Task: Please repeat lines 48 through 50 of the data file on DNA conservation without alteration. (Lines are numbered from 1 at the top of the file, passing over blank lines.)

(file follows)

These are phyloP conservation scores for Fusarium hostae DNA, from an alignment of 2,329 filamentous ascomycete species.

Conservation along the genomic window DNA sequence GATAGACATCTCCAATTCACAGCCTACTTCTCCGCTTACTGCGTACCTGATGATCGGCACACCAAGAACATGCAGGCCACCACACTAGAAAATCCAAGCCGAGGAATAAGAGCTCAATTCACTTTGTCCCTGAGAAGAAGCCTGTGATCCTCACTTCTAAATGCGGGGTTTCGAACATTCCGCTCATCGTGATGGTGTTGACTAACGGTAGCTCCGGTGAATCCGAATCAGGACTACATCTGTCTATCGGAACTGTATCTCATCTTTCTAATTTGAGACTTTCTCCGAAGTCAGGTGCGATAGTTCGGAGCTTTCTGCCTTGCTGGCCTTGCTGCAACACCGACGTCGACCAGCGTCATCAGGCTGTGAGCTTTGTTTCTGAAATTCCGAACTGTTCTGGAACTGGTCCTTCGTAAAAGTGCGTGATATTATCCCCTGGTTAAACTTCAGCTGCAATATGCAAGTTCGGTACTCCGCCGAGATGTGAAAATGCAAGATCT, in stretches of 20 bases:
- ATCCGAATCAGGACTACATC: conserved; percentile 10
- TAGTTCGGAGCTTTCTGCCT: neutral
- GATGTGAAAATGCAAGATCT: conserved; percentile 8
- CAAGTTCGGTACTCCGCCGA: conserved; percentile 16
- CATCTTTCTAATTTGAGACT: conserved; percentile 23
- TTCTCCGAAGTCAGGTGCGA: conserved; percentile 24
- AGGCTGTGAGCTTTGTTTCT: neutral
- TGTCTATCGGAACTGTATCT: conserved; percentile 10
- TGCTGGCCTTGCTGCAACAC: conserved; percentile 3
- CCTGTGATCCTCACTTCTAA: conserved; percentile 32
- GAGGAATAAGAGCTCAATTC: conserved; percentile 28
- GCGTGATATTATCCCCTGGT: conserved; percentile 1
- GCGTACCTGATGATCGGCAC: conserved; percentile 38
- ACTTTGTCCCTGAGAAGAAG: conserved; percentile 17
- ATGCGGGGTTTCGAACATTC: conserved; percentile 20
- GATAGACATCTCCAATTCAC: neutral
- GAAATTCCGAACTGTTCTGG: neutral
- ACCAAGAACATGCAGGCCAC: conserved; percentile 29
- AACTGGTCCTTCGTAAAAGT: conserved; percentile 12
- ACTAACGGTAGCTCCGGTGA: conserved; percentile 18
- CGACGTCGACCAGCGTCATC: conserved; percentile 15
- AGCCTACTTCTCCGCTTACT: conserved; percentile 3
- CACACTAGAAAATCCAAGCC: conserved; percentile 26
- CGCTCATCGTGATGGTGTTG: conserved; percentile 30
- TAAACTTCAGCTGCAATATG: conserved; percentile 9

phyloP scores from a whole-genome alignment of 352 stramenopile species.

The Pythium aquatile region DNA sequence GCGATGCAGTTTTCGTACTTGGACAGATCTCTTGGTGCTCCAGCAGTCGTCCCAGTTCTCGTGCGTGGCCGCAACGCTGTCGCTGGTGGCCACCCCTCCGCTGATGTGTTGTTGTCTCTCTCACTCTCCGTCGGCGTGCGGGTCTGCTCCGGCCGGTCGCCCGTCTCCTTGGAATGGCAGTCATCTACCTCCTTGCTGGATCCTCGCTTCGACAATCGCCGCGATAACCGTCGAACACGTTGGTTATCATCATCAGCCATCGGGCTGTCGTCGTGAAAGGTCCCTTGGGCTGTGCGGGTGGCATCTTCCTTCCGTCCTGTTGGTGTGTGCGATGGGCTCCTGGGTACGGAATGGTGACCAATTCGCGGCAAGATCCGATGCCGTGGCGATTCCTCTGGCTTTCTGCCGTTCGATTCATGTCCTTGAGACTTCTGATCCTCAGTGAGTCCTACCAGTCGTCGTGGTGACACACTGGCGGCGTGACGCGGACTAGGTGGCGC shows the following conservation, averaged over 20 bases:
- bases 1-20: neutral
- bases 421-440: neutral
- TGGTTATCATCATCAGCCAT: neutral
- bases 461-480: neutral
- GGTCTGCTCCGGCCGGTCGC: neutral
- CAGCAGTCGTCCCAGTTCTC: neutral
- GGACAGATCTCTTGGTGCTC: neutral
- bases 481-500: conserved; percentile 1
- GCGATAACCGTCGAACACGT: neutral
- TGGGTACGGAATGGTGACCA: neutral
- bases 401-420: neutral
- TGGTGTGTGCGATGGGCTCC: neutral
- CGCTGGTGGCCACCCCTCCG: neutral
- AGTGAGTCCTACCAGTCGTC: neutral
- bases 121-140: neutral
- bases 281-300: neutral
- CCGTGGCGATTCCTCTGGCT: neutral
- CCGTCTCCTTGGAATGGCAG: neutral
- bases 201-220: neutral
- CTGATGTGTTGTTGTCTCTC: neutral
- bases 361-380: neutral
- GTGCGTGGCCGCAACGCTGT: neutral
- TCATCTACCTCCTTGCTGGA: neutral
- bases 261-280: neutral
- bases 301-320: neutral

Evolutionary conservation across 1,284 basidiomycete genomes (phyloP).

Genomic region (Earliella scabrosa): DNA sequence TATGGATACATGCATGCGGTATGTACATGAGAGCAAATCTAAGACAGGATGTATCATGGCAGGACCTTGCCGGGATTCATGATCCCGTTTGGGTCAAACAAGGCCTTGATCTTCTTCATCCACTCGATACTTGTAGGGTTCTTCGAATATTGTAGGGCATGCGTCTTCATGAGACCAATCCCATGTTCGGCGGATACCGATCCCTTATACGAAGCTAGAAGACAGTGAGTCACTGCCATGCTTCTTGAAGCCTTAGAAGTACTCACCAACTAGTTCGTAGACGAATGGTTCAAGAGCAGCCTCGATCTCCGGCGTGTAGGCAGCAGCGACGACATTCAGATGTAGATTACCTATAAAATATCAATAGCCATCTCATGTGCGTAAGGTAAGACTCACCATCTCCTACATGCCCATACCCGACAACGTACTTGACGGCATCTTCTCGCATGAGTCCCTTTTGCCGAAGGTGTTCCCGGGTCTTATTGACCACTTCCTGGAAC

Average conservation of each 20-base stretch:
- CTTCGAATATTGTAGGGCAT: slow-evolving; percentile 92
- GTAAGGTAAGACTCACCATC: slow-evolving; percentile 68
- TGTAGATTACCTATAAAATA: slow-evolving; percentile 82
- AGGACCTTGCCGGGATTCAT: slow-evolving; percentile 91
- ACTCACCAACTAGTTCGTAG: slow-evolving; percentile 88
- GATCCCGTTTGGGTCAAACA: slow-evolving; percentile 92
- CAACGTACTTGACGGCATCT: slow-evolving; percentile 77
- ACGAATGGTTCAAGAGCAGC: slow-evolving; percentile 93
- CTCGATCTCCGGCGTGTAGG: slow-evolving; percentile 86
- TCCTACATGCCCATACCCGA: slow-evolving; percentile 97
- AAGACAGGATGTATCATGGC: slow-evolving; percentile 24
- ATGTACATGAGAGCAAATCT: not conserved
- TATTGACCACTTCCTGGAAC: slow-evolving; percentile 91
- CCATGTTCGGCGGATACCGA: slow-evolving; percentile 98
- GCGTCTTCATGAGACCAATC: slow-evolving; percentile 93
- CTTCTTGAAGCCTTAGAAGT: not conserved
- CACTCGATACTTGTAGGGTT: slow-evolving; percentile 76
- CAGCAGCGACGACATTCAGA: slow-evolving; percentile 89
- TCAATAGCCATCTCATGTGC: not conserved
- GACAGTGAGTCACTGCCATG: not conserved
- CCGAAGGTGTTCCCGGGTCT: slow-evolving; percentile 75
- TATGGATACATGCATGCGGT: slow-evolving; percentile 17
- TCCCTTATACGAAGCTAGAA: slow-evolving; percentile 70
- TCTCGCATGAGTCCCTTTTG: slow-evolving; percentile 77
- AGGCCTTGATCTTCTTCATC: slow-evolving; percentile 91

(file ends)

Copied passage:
- bases 201-220: neutral
- CTGATGTGTTGTTGTCTCTC: neutral
- bases 361-380: neutral